Obama's choice for chief performance officer withdraws candidacy

February 03, 2009

WASHINGTON (AP) -- Nancy Killefer says she is withdrawing her candidacy for chief performance officer because she doesn't want her tax issue to become a "distraction."

In a letter to President Barack Obama, the 55-year-old executive with consulting giant McKinsey & Co. said she understands that the duties of chief performance officer are urgent and any delays must be avoided.

She said she was reluctantly withdrawing her name from consideration.

Killefer failed for a year and a half to pay employment taxes on household help. She was the second major Obama administration nominee to withdraw and the third to have tax problems complicate their nomination after Obama announced their selection.

When her selection was announced by Obama on Jan. 7, The Associated Press disclosed that in 2005 the District of Columbia government had filed a $946.69 tax lien on her home for failure to pay unemployment compensation tax on household help.


Since then, administration officials refused to answer questions about the tax error, which she resolved five months after the lien was filed. Obama's first choice for commerce secretary, New Mexico Gov. Bill Richardson, took his name out of consideration when his confirmation appeared headed toward complications because of a grand jury investigation over how state contracts were issued to political donors.

More recently, Timothy Geithner was confirmed as Treasury secretary despite belatedly paying $34,000 in income taxes, and Tom Daschle is still waiting to see if his late payment of more than $128,000 in income taxes will harm his nomination to be health and human services secretary.

On paper, Killefer brought impressive credentials to the two jobs Obama selected her for: deputy director for management at the Office of Management and Budget, which requires Senate confirmation, and a new White House post, chief performance officer for the entire federal government, which does not require confirmation.

Killefer oversees McKinsey's management consulting for government clients. During 1997-2000 in the Clinton administration, Killefer was assistant Treasury secretary for management. As such she was the chief financial officer and chief operating officer for the Treasury and its 160,000 employees and led a modernization of its largest component, the Internal Revenue Service.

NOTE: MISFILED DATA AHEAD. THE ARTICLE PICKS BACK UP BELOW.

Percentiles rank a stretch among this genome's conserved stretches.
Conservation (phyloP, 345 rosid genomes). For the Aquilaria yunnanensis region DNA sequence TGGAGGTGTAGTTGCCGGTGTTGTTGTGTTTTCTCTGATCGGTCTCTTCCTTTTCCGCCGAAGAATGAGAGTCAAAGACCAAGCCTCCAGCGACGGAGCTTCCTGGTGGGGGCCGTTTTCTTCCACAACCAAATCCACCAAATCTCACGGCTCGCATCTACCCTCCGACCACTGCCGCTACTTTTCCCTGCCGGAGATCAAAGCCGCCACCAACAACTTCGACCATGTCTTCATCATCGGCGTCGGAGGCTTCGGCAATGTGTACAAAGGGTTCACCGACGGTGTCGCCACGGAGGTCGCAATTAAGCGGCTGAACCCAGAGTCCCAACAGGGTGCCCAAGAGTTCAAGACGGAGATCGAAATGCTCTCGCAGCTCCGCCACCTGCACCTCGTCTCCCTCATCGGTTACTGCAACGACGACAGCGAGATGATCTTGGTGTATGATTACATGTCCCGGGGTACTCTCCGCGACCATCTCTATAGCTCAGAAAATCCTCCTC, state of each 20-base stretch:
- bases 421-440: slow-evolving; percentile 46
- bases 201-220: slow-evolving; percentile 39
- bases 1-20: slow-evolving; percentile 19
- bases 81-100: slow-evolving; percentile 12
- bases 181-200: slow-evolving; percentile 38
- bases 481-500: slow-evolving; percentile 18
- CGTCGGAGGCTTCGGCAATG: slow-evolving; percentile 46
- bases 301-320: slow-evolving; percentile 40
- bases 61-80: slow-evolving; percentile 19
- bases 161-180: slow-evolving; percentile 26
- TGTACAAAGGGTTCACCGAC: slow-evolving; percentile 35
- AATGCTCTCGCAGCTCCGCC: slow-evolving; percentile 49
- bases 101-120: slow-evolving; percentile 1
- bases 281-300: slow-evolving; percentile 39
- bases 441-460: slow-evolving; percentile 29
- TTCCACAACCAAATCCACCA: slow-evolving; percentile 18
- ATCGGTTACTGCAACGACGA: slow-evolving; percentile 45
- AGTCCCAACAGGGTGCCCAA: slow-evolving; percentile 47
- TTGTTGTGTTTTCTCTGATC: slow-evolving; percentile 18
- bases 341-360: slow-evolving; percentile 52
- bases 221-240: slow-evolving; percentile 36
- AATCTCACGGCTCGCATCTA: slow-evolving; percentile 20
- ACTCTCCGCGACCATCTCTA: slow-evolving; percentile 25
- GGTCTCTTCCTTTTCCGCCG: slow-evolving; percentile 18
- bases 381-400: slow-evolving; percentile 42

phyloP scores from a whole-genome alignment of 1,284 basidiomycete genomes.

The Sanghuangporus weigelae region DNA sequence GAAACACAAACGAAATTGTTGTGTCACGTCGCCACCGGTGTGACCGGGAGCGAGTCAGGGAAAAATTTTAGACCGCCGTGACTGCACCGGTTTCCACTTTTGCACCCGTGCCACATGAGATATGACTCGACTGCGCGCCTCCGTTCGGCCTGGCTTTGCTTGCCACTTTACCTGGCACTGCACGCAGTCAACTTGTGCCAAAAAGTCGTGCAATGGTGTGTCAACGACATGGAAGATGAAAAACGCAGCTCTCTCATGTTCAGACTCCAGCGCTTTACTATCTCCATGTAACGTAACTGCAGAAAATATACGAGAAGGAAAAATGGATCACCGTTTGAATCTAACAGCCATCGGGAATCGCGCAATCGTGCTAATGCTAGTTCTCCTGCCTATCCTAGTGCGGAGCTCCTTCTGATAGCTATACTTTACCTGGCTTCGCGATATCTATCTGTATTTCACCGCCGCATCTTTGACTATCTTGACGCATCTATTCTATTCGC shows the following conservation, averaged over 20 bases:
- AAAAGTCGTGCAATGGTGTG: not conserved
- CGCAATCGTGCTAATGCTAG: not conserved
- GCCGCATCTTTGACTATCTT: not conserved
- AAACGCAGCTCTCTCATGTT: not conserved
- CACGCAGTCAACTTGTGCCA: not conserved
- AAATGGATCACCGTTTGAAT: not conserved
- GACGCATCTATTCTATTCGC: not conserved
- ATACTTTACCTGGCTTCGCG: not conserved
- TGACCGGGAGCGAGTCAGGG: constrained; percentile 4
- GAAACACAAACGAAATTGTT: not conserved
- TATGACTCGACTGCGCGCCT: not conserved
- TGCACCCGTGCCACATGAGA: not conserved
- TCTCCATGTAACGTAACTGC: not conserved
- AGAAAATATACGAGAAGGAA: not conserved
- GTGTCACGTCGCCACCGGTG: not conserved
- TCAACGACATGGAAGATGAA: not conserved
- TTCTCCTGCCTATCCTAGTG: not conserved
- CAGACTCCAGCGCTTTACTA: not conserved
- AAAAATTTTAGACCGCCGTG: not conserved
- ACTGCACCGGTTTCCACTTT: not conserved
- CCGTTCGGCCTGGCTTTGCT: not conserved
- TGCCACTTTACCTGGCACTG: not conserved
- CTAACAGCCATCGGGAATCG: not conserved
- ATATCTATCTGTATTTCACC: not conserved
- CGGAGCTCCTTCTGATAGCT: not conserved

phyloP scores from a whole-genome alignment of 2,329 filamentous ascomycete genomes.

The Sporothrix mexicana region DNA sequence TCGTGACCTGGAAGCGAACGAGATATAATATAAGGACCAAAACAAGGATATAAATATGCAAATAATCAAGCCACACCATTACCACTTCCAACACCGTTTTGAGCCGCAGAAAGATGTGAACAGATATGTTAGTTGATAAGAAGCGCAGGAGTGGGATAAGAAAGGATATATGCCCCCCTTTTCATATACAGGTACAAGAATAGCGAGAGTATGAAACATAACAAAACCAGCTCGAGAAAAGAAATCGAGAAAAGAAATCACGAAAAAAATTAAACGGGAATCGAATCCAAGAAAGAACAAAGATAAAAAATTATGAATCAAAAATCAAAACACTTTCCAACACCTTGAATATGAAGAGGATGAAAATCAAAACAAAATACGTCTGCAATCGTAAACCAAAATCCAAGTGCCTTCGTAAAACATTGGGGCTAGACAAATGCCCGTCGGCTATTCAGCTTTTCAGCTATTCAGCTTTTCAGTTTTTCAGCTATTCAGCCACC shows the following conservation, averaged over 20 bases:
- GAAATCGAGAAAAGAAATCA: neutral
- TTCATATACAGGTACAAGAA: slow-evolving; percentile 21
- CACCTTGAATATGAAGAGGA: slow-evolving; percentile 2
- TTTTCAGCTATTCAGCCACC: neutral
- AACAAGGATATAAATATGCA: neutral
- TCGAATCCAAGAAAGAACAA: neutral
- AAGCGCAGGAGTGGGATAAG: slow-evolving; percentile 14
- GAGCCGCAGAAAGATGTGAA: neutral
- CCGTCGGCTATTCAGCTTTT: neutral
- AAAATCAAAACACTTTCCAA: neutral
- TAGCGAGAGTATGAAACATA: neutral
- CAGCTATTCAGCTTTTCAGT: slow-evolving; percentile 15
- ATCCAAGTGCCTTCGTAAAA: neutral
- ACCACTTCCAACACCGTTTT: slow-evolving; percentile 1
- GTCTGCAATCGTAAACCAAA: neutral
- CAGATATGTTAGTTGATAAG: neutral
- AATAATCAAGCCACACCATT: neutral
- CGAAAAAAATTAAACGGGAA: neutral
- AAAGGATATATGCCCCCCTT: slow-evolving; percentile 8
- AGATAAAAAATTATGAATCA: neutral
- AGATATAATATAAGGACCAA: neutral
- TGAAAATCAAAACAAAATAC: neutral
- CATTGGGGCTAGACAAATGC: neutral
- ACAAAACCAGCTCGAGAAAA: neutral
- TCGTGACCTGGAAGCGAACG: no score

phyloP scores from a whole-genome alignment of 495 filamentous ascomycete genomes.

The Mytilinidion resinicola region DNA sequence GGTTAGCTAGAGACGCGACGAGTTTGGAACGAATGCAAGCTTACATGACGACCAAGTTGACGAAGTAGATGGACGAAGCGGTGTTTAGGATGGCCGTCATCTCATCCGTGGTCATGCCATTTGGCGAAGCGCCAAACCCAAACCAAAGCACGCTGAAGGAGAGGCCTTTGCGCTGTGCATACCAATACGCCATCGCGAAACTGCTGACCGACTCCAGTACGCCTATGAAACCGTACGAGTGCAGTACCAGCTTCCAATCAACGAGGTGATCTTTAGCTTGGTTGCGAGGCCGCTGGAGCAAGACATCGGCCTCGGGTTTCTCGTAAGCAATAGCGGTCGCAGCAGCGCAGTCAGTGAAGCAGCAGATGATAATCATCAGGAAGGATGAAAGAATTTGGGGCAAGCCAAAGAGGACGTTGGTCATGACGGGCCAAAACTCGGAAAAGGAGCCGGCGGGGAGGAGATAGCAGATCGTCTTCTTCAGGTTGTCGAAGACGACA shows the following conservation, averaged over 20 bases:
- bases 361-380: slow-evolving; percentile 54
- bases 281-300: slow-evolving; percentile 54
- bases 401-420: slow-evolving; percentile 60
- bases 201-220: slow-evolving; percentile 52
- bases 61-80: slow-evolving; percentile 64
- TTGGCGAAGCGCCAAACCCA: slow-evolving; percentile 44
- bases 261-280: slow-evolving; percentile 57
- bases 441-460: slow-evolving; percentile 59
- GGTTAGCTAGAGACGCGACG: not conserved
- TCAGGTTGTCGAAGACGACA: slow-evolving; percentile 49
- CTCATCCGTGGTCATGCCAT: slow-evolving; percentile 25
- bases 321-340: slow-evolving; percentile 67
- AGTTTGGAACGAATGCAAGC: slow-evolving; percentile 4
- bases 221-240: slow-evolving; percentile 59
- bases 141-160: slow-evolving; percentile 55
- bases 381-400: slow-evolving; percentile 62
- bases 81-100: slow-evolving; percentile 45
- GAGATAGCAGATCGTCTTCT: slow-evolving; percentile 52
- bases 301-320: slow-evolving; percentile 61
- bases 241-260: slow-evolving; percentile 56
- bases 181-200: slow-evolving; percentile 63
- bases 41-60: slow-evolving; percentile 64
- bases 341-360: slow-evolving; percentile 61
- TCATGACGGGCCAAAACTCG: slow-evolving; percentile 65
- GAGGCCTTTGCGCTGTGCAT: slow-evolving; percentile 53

But for nearly a month, the administration had refused to answer how its choice to make government workers more efficient and more responsive had bungled her household payroll taxes.

The AP reported that on March 7, 2005, the D.C. Department of Employment Services slapped a tax lien on her home in the tony Wesley Heights neighborhood. The local government alleged that just three years after she left the high-powered Treasury post she began to fail to pay unemployment compensation tax for a household employee. And she failed to make the required quarterly payments for a year and half, whereupon a lien for $946.69 was placed on her home.

That sum included $298 in unpaid taxes, $48.69 in interest and $600 in penalties. Killefer didn't get the lien extinguished for almost five months, not until July 29., 2005.

During that period, Killefer and her husband, an economics professor, had two nannies to help care for their teenage son and daughter, and she had a personal assistant to run her life when she was on the road, she told Harvard business students back then.

But ignoring payroll taxes on household help has sunk nominees before. Failure to pay Social Security taxes for a nanny and chauffeur kept corporate lawyer Zoe Baird from becoming President Bill Clinton's attorney general in 1993. Similar problems either blocked or bedeviled other nominees. Still others overcame them, like Shirley S. Chater, the university president who was confirmed to head the Social Security Administration under Clinton despite failing to pay Social Security taxes for a part-time baby sitter.

Bobby Tucker, chief of D.C.'s unemployment insurance tax division, said filing tax liens is "not a common practice" for his office. D.C. law authorizes such liens when an employer "neglects and refuses" to pay the levy that helps pay for unemployment benefits for those laid off or fired. Tucker said his auditors have discretion to use tax liens based on "the number of attempts to collect contributions owed, whether or not the employer responds to written attempts, phone calls and/or in-person visits" to collect the tax.

Tucker said, however, that his department's lawyers would not let him discuss the specifics of Killefer's case.

Since acknowledging Killefer's unemployment tax error on Jan. 7, Vietor has declined to amplify or answer followup questions. Vietor had said he couldn't respond because Killefer was still completing the Obama transition team's questionnaire for nominees.

Her nomination was never formally sent to Congress. And Killefer herself did not respond to message left for her.

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